IT has been some time since we have reached the middle weekend of a Grand Slam and Andy Murray’s participation in the tournament is already a distant memory.

This year’s French Open, then, is a shock to the system for Brits, having seen Murray exit the tournament almost as soon as it began, with his defeat to Stan Wawrinka on day one.

A loss to a fellow three-time Grand Slam champion is not, in itself, a particular worry, but it was the manner of his disappointing defeat, with him never being in contention, which was the most concerning.

It was this lacklustre showing that prompted former major winner, now television commentator, Mats Wilander, to lay into the Scot in unprecedented fashion.

“I worry about Andy Murray,” Wilander, the seven-time Grand Slam champion said.

“I would love to hear him say why he is out there, giving us a false sense of hope that he is going to come back one day.

“I keep getting a little bit disappointed, is it his right to be out there doing that? Why?

“I think Andy Murray needs to stop thinking of himself and start thinking about who he was. Does he have a right to be out there taking wildcards from the young players?

“It’s tough to quit, for sure. Hopefully he’ll figure out why he’s doing it.”

It was an interesting, shall we say, take on the match, and on Murray himself from Wilander, and there are a few things his comments throw up.

First, to suggest Murray has less of a right to a wildcard than a young player is preposterous. The Scot is one of the greats of the last decade of men’s tennis, and a huge attraction for any tournament, and his three major titles and past world No.1 ranking ensure he has earned the right to be awarded a place in any draw.

Bear in mind wildcards are regularly awarded to far less worthy recipients, including players from the home country of a particular tournament, and the siblings of top players, such as Naomi Osaka’s sister and Novak Djokovic’s brother.

Of course each tournament is free to do what ever they want with their wildcards, but to suggest there are better recipients than Murray is just wrong.

Second, the question of why Murray is out there is an interesting one. I admit I have wondered that myself – what’s in it for the 33-year-old as he slogs it out on a freezing cold court in Paris with the odds stacked against him that he will ever reach the heights he once scaled?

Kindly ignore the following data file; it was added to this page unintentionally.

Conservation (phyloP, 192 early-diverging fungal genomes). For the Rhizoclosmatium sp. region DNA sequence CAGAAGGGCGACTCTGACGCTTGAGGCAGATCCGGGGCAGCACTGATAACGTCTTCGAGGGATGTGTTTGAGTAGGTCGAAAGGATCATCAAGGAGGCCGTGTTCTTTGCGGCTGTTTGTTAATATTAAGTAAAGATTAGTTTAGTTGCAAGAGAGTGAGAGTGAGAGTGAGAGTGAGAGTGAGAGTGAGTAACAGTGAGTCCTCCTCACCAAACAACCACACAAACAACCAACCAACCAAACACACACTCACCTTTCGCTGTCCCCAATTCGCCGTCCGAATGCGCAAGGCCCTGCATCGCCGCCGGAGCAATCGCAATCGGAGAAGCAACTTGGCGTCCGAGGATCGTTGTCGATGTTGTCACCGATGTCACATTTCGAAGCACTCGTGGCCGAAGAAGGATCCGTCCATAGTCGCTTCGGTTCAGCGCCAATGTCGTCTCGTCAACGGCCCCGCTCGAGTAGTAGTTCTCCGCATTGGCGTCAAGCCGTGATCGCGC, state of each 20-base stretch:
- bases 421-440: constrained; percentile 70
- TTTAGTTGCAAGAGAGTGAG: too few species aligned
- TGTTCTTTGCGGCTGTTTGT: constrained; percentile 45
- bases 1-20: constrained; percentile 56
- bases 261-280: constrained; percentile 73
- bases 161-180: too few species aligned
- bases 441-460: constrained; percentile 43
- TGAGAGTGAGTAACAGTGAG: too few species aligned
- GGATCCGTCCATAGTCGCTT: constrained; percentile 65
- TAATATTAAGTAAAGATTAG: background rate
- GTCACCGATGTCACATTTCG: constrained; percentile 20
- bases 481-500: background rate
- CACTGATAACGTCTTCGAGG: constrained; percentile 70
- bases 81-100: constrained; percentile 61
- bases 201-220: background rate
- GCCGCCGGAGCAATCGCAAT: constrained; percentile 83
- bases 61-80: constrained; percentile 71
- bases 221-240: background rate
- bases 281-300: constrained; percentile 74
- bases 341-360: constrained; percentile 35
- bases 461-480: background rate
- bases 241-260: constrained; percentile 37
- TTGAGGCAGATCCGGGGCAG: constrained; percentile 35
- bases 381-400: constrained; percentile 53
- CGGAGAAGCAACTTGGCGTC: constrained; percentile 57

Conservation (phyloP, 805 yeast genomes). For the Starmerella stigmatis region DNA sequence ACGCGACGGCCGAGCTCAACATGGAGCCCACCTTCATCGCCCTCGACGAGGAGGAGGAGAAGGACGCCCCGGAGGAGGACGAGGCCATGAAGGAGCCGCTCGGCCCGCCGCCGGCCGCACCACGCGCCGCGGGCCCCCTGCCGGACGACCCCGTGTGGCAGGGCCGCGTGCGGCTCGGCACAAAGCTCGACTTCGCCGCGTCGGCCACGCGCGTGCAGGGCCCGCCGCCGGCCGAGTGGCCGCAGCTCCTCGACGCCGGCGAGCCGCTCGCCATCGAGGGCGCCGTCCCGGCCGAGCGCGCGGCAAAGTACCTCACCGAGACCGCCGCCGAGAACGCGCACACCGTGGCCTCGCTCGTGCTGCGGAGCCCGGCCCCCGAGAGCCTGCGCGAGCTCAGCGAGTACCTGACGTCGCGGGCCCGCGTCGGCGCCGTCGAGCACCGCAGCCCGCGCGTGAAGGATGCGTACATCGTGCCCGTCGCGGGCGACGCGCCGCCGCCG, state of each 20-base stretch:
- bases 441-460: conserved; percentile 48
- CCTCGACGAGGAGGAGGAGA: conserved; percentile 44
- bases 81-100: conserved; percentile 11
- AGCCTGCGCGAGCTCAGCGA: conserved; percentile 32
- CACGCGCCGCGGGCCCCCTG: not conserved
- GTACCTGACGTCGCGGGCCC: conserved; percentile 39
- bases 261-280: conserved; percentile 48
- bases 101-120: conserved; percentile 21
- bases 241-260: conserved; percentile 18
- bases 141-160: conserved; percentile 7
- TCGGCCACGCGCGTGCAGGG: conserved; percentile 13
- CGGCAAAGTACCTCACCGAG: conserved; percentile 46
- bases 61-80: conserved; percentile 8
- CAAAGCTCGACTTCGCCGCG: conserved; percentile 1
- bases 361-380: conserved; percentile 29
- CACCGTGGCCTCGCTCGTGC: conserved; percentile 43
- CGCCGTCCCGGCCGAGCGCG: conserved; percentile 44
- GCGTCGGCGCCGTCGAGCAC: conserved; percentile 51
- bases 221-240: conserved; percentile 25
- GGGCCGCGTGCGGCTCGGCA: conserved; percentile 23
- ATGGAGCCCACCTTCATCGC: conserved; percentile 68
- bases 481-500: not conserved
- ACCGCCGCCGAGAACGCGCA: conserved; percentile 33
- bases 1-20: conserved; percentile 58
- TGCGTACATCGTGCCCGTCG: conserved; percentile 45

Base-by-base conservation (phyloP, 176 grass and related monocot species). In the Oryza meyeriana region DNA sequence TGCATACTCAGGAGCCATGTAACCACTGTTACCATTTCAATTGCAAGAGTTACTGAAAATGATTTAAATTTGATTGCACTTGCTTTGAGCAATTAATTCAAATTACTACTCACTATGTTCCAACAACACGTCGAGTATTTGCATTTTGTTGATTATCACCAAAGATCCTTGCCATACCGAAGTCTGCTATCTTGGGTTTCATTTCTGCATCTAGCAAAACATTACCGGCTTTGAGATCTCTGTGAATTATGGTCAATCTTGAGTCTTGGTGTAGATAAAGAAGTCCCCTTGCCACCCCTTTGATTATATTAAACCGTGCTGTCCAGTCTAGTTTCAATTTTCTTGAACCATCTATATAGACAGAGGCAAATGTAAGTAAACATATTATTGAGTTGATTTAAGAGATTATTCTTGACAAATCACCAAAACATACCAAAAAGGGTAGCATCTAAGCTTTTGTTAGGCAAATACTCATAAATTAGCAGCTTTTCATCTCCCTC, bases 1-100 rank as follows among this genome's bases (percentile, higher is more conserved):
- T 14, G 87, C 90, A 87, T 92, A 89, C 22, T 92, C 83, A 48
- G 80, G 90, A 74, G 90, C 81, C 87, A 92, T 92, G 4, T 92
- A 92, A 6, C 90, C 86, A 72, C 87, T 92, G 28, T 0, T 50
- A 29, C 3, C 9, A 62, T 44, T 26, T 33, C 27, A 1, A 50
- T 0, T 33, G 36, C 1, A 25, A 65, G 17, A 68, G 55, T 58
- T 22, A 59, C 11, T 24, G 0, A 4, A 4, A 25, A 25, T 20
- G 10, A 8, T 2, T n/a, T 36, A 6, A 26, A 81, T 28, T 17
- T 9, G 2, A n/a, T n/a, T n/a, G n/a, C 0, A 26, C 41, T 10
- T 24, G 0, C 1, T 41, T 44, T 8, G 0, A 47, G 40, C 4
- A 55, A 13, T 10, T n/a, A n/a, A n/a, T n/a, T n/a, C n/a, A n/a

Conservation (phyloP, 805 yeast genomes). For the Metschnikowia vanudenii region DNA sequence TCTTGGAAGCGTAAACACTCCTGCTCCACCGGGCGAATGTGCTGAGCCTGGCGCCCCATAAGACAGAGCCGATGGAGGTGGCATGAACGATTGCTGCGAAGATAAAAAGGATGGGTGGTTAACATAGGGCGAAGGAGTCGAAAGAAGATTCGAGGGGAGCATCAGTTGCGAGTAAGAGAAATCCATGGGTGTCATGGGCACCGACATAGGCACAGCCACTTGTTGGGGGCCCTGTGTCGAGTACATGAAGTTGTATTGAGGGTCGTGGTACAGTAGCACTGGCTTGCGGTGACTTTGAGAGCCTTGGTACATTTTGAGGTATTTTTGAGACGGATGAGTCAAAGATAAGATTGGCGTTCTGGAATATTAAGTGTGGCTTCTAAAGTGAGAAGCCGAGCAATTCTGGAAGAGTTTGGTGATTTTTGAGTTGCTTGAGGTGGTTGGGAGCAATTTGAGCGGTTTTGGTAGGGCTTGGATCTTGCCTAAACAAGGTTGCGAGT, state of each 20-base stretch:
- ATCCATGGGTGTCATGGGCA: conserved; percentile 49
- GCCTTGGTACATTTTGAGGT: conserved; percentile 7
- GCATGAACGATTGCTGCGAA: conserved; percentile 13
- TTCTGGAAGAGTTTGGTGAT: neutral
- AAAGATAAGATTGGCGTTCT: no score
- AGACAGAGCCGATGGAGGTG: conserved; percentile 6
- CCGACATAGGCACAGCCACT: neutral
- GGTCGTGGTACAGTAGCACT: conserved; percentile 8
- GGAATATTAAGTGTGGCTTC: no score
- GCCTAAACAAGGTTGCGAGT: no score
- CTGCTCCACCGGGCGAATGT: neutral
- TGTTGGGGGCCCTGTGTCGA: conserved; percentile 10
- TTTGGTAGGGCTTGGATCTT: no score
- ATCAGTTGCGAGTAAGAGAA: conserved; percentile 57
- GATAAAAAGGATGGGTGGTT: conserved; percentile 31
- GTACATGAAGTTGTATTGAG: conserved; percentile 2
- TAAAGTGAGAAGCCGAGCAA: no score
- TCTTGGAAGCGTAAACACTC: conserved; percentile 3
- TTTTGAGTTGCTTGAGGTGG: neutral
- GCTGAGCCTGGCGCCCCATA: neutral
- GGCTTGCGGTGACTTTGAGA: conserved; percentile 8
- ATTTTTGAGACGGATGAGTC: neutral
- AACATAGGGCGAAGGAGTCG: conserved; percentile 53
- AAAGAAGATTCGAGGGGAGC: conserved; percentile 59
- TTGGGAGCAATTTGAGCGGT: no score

Murray has millions in the bank, a wife and three young children at home, and a list of tennis achievements that no Briton is likely to match for a very, very long time.

Hip surgeries in 2018 and 2019 presented a massive challenge for the Dunblane man to overcome and many, including some medical professionals, believed they signaled the end of his playing career.

Certainly the easy option would have been to hang up his racket and waltz into the sunset, confident in the knowledge he is Scotland’s greatest-ever sportsperson.

I think most mere mortals would have taken that option. If I was in Murray’s position, I don’t think I’d want to put in the monumental effort required to get even close to competing with the best in today’s game.

So, as Wilander asked, why is Murray still out there? The obvious answer is he evidently feels he still has something to give, and he wants to see just what he has left in him. He may not win another Grand Slam title, but that does not mean he will view this comeback as a failure.

But perhaps the most striking thing about seeing Murray out on the court over the past few weeks, during which, don’t let it be forgotten, he defeated world No.7 Alex Zverev, is the drive which made him great in the first place, is still there, pushing him on to make a comeback this year.

Yes, with seemingly little to gain, returning to the circuit is irrational, and hard to fathom. But Murray still retains that innate motivation that saw him reach the top of the game when it seemed unthinkable a Scot could ever boast of being the best tennis player in the world.

And yes, it’s probably mad that Murray is still putting his body through hell, and pushing himself to the limit when he has nothing to prove to anybody, except perhaps himself.

But without that inexplicable need to get back out on the court, would he ever have achieved all he has over the past 10 years. Almost certainly not.


Amidst the countless Covid-inspired conversation starters at this year’s French Open, one potentially monumental event has drifted under the radar. If Rafa Nadal lifts the title at Roland Garros next weekend, he will equal Roger Federer’s all-time best tally of 20 Grand Slam titles.

Nadal may only be seeded second in Paris, behind world No.1 Novak Djokovic, but it takes a brave man to bet against the Spaniard, who has already racked up an amazing 12 French Open titles.

When Federer reached 20 majors in 2018, the feeling was the Swiss would never be bettered. For Nadal to potentially match it, and then possibly surpass it, is quite remarkable.

So, for all the talk of the freezing weather, the empty stands and the like, the real story to watch is Nadal’s ongoing bid to become the greatest player ever.